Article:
Acquired: OF Scott Podsednik, SP Ted Lilly, INF Ryan Theriot, RP Octavio Dotel
Traded: 3B Blake Dewitt, RHP James Macdonald, Lower Level Prospects
GM Ned Coletti was very busy at the deadline this year. With so many distractions amongst the team’s ownership and front office, Coletti was able to gain valuable pieces to help his Dodgers gain ground in the NL West. With Manny Ramirez on the DL, Podsednik can bring a lot of energy to the OF and the lineup. His speed can affect pitchers and I expect guys like Eithier and Kemp to enjoy hitting after a guy like Podsednik.
Theriot is another asset to any baseball team. With the ability to play multiple positions, Theriot’s versatility will help Joe Torre in making his lineup card. Perhaps the two biggest acquisitions were Lilly and Dotel.
Lilly has been a professional pitcher over the past few seasons in Chicago and not only will he help on the field but young pitchers such as Clayton Kershaw and Chad Billingsley can learn a lot from how Lilly carries himself.
Dotel has been moved 3 times at the trade deadline in his career and it is because the guy has no fear. He wants the ball in any spot and with George Sherrill struggling, Dotel will help solidify an already quality bullpen.
The one downside was the trading of RHP James Macdonald. Macdonald has tremendous stuff and is one o the top pitching prospects in baseball. Coletti must have felt it necessary to give him up in order to compete this season. The Pirates did well to get Macdonald, who can be on their staff for years to come. However, knowing the Pirates, he’ll be gone by next July 31st.
Acquired: SP Joe Saunders, RP Rafael Rodriguez, SP Daniel Hudson, OF Ryan Church, SS Bobby Crosby, RP DJ Carrasco, Prospects
Traded: SP Dan Haren, SP Edwin Jackson, C Chris Snyder, RP Chad Qualls, SS Pedro Ciriaco
The Diamondbacks were the busiest of all the teams at the deadline. With the season over, the Diamondbacks ended their experiment with Edwin Jackson. While Jackson had a no hitter earlier this year, his performance has been poor. With a 5.16 ERA, he was the most expendable piece on the team. Trading Haren wasn’t a must, but the D’Backs were able to save some money and focus more on their farm system. The jewel of all of these trades was SP Daniel Hudson. Hudson is a strikeout pitcher, who limits his walks and can pitch deep into games. He can be a fixture at the front of the Diamondbacks rotation for years to come. Along with Joe Saunders, The D’Backs acquired two pitchers who are ready to start right away. They also received expiring contracts in DJ Carrasco and Ryan Church. This will save them money for the off-season and puts them in a nice position to begin rebuilding.
Chicago White Sox
St. Louis Cardinals
Acquired: RP Mark Melancon, IF Jimmy Paredes, SP J.A. Happ, 1B Brett Wallace
Traded: 1B/OF Lance Berkman, SP Roy Oswalt
Roy Oswalt had been the discussion of trade rumors the week leading up to the trade deadline. It appears the best offer they could get was from Philadelphia for Happ and some minor leaguers. While the Astros do rid themselves from most of Oswalts contract, they did not receive much talent in return. For Lance Berkman, not only did they receive little talent, but they also sent $4 million back to the Yankees. None of the prospects in these trades are immediate impact players, and Melancon has an outside shot of being a set up man or a long reliever. The Astros were desperate to shed money and did so with these deals, but they have given their fan base little faith to believe things are going to turn around anytime soon.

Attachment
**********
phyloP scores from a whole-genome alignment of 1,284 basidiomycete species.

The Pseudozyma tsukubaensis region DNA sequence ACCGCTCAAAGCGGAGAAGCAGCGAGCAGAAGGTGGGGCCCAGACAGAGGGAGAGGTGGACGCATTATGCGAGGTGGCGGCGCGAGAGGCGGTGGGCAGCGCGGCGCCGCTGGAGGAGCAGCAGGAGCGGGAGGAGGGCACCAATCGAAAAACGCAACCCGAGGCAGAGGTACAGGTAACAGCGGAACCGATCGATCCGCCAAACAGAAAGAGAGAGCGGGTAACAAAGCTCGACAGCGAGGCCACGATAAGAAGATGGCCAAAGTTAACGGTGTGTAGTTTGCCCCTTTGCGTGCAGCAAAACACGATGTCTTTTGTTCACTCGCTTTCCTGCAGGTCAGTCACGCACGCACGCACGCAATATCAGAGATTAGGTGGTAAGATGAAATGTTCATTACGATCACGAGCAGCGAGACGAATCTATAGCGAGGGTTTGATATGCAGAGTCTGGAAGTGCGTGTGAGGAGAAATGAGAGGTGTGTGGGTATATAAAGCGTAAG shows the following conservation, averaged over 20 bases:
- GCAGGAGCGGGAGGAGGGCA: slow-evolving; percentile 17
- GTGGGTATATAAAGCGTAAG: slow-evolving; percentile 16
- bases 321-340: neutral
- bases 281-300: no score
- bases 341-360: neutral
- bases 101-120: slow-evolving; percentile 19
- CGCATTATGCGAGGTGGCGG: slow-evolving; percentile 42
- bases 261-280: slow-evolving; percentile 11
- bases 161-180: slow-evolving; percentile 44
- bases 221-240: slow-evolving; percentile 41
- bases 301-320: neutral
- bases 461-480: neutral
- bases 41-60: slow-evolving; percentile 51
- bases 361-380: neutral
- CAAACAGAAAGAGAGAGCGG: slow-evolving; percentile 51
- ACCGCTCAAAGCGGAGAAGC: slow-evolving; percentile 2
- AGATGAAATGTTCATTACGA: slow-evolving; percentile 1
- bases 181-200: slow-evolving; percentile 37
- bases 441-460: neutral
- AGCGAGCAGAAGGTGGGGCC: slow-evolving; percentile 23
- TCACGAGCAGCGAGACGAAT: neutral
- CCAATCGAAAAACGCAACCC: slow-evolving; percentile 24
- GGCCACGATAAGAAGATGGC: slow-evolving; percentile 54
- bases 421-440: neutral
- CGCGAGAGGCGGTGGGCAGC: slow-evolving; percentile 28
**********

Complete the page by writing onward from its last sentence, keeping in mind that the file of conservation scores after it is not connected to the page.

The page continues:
Acquired: Prospects, Future Considerations
Traded: SP Jake Westbrook, OF Austin Kearns, INF Johnny Peralta, Cash
If Cleveland sports weren’t in enough trouble, the Indians fire sale marks a new low for the franchise. They traded 3 contracts for no real impact players and even sent money to the St. Louis Cardinals to take Jake Westbrook off their hands. It seems to be a trend that the Indians are selling their players at the deadline, but if they don’t get anything in return at some point, this franchise isn’t going to turn around within the decade. Grady Sizemore must feel very alone out there in the Midwest.
Acquired: RP Matt Capps
Traded: C Wilson Ramos, LHP Joe Testa
It is very confusing that a team that is normally run brilliantly by GM Terry Ryan balked at the idea of trading blue chip prospect Wilson Ramos in a package for Cliff Lee, but then turn him around for a good closer in Matt Capps. RP Jon Rauch has had a solid season for the Twins, who really could have used some starting pitching depth, and instead, end up sending Nick Blackburn down to Triple-A to make room for Capps. No disrespect to Capps, but its harder for Albert Haynesworth to run 100 yards then to find a serviceable closer in baseball. The Twins are hoping that Ramos is more of a Chris Ianetta than a Joe Mauer.
Acquired: SP Edwin Jackson
Traded: SP Daniel Hudson, P Daniel Holmberg
There isn’t much that the White Sox did to critique there deadline performance. It was more so a lack of movement by GM Kenny Williams that put them in the loser category. Trading for Jackson wasn’t the best decision, especially giving up a potential stud in Hudson. However, there is logic behind the trade as Jackson has shown flashes of brilliance and is more valuable to the White Sox this season than Hudson would have been. Adam Dunn was the big name supposedly heading to the White Sox but they couldn’t pull the trigger as the Nationals decided that they didn’t want Edwin Jackson as apart of the deal. Other players rumored to be heading to Chicago were Prince Fielder and Corey Hart, but as the deadline passed, the White Sox were stolid.
Grade- C +
Acquired: SP Jake Westbrook, 2 Prospects
Traded: OF Ryan Ludwick
Many people believe that Westbrook has a lot left in the tank and can be a good back end of the rotation pitcher for the Cardinals. I disagree, especially not worth the price of a starting outfielder with the talent of Ryan Ludwick. Westbrook has had a sub 4 ERA just once in the last 5 seasons and has has issues getting his sinker down in the zone. Hitter are hitting near .280 against him and I don’t think this change of scenery will benefit him. The Cardinals need to play well for the rest of the year because of the success the Reds have had so far this season. Is Jake Westbrook the answer? Probably not.